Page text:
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Cincinnati Mayor: damage assessments to begin Friday

CINCINNATI, OH (FOX19) -

Cincinnati Mayor John Cranley along with city leaders gathered to announce recovery efforts for flood victims Wednesday.

City Manager Harry Black issued an emergency declaration for the city Wednesday and activated the Emergency Operations Center.

“The City has come a long way since the last flood of this magnitude in 1997. We are better educated and better informed on how to deal with high water. There has been an intentional effort by the administration and our first responders to prepare and practice for emergency situations and as evident by the limited human impact, that practice paid off. We will work just as hard in the recovery process,” said Cranley.

“As the water level declines, our efforts have shifted to recovery. That includes things like reopening roads and City facilities, cleanup efforts, and assessing and repairing various City assets damaged during this severe weather event,” said Black. “Coordination continues to be very effective with our local, regional and agency partners as we deploy assets to areas along the Ohio River. We want to thank our hard-working City departments for their efforts during this fluid and dynamic situation.”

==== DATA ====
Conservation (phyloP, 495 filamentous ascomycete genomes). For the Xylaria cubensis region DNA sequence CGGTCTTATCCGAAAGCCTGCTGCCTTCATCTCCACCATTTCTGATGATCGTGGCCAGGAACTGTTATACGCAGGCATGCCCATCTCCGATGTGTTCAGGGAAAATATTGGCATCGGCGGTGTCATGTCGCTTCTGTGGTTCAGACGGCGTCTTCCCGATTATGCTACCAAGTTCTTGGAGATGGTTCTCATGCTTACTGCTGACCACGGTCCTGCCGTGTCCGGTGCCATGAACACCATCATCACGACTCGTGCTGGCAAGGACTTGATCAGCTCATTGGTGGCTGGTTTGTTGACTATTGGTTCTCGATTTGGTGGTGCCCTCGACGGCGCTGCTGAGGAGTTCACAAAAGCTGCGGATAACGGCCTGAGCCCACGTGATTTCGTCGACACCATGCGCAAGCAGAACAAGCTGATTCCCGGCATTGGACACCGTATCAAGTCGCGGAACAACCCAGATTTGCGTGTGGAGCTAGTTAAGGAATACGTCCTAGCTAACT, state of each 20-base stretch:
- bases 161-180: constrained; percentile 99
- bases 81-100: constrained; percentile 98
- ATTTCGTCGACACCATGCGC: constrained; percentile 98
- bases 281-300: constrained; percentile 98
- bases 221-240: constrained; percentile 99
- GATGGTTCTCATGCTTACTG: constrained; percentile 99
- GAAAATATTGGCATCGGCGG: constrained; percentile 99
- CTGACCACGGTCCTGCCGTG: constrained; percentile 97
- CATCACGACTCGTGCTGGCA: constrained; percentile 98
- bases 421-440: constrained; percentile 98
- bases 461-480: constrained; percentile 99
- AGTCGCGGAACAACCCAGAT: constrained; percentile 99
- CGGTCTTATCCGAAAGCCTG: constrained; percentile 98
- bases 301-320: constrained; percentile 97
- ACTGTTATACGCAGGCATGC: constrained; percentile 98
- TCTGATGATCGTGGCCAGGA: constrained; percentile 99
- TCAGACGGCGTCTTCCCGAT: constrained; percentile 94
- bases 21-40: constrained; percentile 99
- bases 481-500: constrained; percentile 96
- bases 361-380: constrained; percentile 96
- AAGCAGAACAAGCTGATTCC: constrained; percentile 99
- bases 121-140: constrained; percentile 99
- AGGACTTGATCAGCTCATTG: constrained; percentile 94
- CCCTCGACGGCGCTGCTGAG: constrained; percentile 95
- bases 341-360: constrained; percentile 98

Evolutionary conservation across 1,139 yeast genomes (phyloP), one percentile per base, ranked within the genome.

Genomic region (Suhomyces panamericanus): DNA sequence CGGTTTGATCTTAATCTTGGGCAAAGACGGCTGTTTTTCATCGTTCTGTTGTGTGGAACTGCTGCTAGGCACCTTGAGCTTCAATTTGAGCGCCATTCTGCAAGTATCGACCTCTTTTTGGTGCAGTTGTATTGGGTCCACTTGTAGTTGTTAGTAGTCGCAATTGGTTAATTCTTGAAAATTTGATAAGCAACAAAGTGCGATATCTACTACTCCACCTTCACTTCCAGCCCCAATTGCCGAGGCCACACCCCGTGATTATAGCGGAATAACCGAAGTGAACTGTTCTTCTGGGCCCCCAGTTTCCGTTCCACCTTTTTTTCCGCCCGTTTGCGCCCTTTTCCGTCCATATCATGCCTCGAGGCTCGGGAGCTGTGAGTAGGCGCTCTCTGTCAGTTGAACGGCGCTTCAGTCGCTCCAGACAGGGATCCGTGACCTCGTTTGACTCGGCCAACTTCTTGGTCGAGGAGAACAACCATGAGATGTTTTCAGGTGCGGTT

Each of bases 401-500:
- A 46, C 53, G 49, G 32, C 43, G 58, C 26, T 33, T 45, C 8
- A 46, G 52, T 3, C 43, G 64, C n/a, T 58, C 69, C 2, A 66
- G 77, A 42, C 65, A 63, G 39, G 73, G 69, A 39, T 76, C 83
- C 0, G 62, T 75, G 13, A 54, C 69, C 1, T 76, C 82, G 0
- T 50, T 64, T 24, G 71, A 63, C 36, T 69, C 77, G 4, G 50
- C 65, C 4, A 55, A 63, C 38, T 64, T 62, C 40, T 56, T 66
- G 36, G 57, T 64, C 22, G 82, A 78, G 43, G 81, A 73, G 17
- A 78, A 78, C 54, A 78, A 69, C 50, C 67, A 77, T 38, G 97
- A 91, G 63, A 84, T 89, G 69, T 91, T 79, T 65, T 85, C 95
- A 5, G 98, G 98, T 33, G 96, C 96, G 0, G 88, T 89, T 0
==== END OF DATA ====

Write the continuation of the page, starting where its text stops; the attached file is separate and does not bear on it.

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City officials also announced that preliminary damage assessments will begin on Friday for property impacted by flooding.

The city says the properties will be placed in four different categories: affected, minor damage, major damage, and destroyed.

Depending on how severe the damage is, city officials say a permit from the temporary service center may be required.

Cleanup begins in New Richmond as flood waters recede

City officials say the service center will be located at the LeBlond Recreation Center at 2335 Riverside Drive beginning at 9 a.m. March 2.

The City of Cincinnati also created a page on their website for information on the permitting process, safety tips. and traffic information.

The Ohio River crested Sunday at 60.5 feet. That's the river's highest level in more than two decades.

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